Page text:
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Even though they're always flawed, these kinds of lists make great fodder. I took a look through it and found some songs I'd forgotten about that have great opening riffs... like "Barracuda" by Heart (I'm not a big Heart fan, but that's great) and "The Boys Are Back in Town" by Thin Lizzy (I'd have ranked that one higher). 

The writer has the Stones' "Beast of Burden" in a sort of honorable mention but I'd have had that high in my 50 greatest. And he purposely omitted "Start Me Up" because it's too obvious. Well, if it's too obvious, it should be in the Top 10!

Also, any of us here would demand Raspberries' "Tonight" be on the list, not far from "GATW."

And... the writer totally ignored ELO. I'd have put "Ma-Ma Belle" very, very high on my list. And... if not for the opening Beethoven strings they used on "Roll Over Beethoven," Jeff Lynne's opening riff on that one might just top such a list.


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Fun thread, fun list, massive omissions:

"Mama-Belle", ELO
"Working Man", RUSH
"Ecstacy", Raspberries - better opening riff than GATW imho
"Grow some funk of your own", Elton John


Other omissions:

"Fool For the City", Foghat
"Welcome to the Jungle", Guns & Roses
"When the whip comes down", Rolling Stones

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One more I´d put on my list:

"Tryin", Eagles.....they rocked a lot more on their early albums than most of us give them credit for. This was probably my fave from their 1st album. I´m surprised this one wasn´t a flagship opening number for their shows, at least in their first few years. 

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When you look at ANY list, the first thing you will always take note of is "Does it seem like the person making the list has a similar taste in music liking?". If the answer is YES, then I become intrigued, especially by stuff on the list that I'm unfamiliar with. It usually leads me to doing some digging.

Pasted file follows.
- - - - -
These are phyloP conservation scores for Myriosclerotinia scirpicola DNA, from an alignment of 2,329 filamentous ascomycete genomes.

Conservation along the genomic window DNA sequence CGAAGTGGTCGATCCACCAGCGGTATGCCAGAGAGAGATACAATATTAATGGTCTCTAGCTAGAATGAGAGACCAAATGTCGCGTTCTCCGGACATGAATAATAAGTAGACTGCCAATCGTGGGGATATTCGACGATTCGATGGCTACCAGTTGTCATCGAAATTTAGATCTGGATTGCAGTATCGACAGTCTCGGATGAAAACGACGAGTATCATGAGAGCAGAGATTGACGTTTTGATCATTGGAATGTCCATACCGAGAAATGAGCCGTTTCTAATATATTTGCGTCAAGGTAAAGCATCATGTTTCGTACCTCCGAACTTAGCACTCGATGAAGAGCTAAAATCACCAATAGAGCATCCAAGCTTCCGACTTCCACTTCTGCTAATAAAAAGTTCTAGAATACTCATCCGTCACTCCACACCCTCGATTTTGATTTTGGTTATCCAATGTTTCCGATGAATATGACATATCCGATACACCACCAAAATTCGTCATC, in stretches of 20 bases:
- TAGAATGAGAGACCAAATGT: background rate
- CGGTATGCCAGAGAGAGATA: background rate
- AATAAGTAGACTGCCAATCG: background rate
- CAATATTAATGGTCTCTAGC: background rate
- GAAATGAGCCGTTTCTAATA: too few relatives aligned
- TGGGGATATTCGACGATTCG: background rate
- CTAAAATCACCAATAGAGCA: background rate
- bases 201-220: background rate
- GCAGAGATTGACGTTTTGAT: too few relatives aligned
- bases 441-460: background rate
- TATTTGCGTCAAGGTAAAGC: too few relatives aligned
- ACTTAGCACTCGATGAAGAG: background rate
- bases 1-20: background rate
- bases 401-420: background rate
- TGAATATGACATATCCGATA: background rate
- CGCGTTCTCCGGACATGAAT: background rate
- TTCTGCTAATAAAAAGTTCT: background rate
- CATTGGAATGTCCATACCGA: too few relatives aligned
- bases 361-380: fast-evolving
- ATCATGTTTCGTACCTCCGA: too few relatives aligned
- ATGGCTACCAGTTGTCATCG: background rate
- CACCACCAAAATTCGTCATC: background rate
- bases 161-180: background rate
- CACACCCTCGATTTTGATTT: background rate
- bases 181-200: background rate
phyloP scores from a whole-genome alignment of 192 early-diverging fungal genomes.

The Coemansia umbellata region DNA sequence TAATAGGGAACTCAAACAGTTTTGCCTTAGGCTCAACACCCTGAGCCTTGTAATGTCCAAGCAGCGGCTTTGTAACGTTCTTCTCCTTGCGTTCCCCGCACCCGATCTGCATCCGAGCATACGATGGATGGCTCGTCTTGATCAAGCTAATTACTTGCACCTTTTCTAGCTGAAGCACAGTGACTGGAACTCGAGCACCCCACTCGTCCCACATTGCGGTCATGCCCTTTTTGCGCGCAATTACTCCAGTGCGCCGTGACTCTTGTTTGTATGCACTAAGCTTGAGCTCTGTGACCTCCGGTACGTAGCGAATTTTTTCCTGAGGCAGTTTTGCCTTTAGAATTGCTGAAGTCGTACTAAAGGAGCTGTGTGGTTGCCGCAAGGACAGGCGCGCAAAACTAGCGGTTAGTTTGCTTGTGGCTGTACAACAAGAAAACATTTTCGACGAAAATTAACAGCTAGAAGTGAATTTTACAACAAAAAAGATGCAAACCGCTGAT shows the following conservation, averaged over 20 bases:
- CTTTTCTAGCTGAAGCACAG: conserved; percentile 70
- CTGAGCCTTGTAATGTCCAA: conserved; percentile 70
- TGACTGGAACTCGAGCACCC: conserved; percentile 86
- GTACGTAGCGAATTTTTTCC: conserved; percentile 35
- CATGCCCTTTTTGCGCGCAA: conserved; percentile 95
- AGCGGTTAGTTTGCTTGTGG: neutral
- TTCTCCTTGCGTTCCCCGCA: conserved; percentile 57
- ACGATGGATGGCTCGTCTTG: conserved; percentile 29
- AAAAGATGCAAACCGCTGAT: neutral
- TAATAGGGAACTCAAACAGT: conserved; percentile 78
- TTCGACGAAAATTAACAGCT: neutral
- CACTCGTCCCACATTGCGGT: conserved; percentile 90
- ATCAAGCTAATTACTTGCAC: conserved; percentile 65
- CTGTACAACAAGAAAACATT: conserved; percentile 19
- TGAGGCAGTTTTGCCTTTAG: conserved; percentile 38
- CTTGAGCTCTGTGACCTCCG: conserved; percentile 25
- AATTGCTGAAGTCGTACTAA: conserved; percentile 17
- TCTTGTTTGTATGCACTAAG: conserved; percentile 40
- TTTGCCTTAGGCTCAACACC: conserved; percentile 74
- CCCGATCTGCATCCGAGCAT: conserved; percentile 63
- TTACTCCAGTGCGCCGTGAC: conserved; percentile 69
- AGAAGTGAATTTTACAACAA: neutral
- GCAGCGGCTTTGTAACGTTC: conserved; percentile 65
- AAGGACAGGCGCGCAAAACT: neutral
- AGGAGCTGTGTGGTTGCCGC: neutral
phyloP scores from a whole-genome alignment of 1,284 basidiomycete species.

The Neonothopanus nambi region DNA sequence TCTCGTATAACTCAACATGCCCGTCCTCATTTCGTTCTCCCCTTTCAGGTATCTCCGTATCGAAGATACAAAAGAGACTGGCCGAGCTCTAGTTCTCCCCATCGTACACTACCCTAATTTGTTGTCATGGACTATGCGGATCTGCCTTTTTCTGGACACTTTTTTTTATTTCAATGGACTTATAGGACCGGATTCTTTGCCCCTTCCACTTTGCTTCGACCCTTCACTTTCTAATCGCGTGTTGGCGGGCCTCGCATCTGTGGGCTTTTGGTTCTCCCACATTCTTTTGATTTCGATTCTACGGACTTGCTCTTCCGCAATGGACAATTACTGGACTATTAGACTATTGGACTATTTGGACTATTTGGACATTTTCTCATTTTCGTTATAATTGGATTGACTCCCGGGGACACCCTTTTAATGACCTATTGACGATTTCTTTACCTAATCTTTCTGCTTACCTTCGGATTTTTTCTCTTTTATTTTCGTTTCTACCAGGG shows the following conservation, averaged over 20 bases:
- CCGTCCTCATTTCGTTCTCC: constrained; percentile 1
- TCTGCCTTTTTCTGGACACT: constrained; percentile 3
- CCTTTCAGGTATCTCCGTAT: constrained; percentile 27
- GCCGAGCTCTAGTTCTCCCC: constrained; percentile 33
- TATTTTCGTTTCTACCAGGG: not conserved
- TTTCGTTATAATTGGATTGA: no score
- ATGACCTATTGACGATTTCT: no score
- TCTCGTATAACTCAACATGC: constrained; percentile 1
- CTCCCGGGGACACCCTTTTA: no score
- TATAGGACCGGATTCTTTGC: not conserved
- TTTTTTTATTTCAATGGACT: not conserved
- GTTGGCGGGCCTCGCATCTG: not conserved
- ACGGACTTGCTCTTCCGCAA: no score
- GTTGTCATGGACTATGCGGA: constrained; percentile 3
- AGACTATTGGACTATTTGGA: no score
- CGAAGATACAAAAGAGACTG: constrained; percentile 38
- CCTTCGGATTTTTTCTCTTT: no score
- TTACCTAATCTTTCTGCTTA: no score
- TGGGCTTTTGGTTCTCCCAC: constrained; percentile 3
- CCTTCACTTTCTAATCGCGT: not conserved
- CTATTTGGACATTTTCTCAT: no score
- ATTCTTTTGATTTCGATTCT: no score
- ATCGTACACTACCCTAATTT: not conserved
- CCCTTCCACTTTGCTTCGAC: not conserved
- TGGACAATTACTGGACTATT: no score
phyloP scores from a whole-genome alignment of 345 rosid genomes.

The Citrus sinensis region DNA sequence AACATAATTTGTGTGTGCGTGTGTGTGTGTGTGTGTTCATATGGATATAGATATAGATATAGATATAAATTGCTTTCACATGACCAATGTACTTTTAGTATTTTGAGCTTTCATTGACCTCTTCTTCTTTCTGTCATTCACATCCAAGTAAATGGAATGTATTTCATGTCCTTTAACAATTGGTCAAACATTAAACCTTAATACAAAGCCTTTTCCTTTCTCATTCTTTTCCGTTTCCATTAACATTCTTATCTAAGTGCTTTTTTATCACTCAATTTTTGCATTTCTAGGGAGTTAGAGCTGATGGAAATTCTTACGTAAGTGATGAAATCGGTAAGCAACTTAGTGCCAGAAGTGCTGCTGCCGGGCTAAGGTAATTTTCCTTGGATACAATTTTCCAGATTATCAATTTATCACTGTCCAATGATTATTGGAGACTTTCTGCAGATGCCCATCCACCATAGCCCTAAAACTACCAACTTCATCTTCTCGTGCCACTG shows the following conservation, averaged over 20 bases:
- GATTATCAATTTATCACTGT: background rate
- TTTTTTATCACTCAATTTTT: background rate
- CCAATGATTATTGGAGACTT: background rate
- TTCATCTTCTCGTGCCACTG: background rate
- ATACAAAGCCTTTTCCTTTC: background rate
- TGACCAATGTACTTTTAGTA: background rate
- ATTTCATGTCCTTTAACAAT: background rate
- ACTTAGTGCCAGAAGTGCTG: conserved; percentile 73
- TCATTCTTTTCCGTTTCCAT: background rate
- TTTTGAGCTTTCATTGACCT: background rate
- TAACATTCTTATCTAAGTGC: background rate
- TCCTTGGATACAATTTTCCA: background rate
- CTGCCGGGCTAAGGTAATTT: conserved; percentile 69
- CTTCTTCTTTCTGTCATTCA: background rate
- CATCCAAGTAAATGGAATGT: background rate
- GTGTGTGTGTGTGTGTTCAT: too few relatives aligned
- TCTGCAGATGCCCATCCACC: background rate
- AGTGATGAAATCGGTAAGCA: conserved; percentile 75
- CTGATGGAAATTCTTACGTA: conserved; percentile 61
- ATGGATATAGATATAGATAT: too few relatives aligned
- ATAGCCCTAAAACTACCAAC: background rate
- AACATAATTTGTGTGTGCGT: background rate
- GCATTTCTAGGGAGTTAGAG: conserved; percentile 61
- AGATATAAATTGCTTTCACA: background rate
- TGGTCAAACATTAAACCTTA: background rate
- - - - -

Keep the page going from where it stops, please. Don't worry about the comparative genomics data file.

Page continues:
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I gave this answer to a query on Facebook about the limiter used on the intro to "Go All The Way":

Ken Sharp and I spoke to Raspberries engineer Shelly Yakus, who told us:

"There was a new piece of equipment at the Record Plant, a Roger Mayer limiter. What it did was compress the sound of whatever you fed into it, changing its sound to something completely different. They tried this limiter over and over on artist after artist and every time they tried it, no result close to acceptable was generated.

"We nicknamed it ‘Oscar Meyer,’ because you put music in one end, and it was so brutal in changing the sound, that we used to say we got hot dogs out the other end. The sound of the limiter was so violent that we couldn’t find anything we could use it on. So when ‘Go All The Way’ didn’t work and they were going to take it off the album, I told Jimmy [Ienner], ‘You know we’ve got this very, very exciting limiter.

"It doesn’t work on many things, but I have a feeling it’ll work on this song.’ I put ‘Go All The Way’ through the limiter and it came alive—like what you heard on the radio. Jimmy and I looked at each other and said, ‘Man, this thing sounds like a #1 record!’

"‘Go All The Way’ went from not being on the album to a hit by passing it through that limiter. The limiter had settings on it from one through ten, so if you needed eight and a half, you couldn’t get it, and that was the problem with it. Most music needed a number in between the pre-set numbers to make it work. Well, ‘Go All The Way’ happened to be the same tempo as the attack and release of the limiter. Because the limiter wouldn’t work for any other song, we sent it back to the factory to modify it so that we’d have more control. When the limiter came back, it never made the same sound.”

—from "Eric Carmen: Marathon Man"

Then I did a quick search on the limiter to see if I could find a photo of one that seemed like it could be the model used on GATW...and lo and behold, I found the holy grail...what might be the ACTUAL limiter used at the Record Plant to being the intro to "Go All The Way" to life.

This looks to be the actual component: 



The description says it's from Studio A, and Raspberries recorded in Studio B, so I guess they lugged it over at Shelly's suggestion. Anyway, check out the photos. You can clearly see the switches match up with Shelly's description of ONLY having settings from one to ten. Pretty incredible piece of recording history. Should be in the Rock and Roll Hall of Fame.

According to the listing, it sold for $13,470 five years ago...so maybe the buyer had an idea just how special this piece of equipment was!


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I'm not a "list" reader, but I did look to see if two of my favorite songs with  unusual beginnings were mentioned, and they were.

I Feel Fine by the Beatles and Sweet Jane by the Velvets



Oh, that secret chord...

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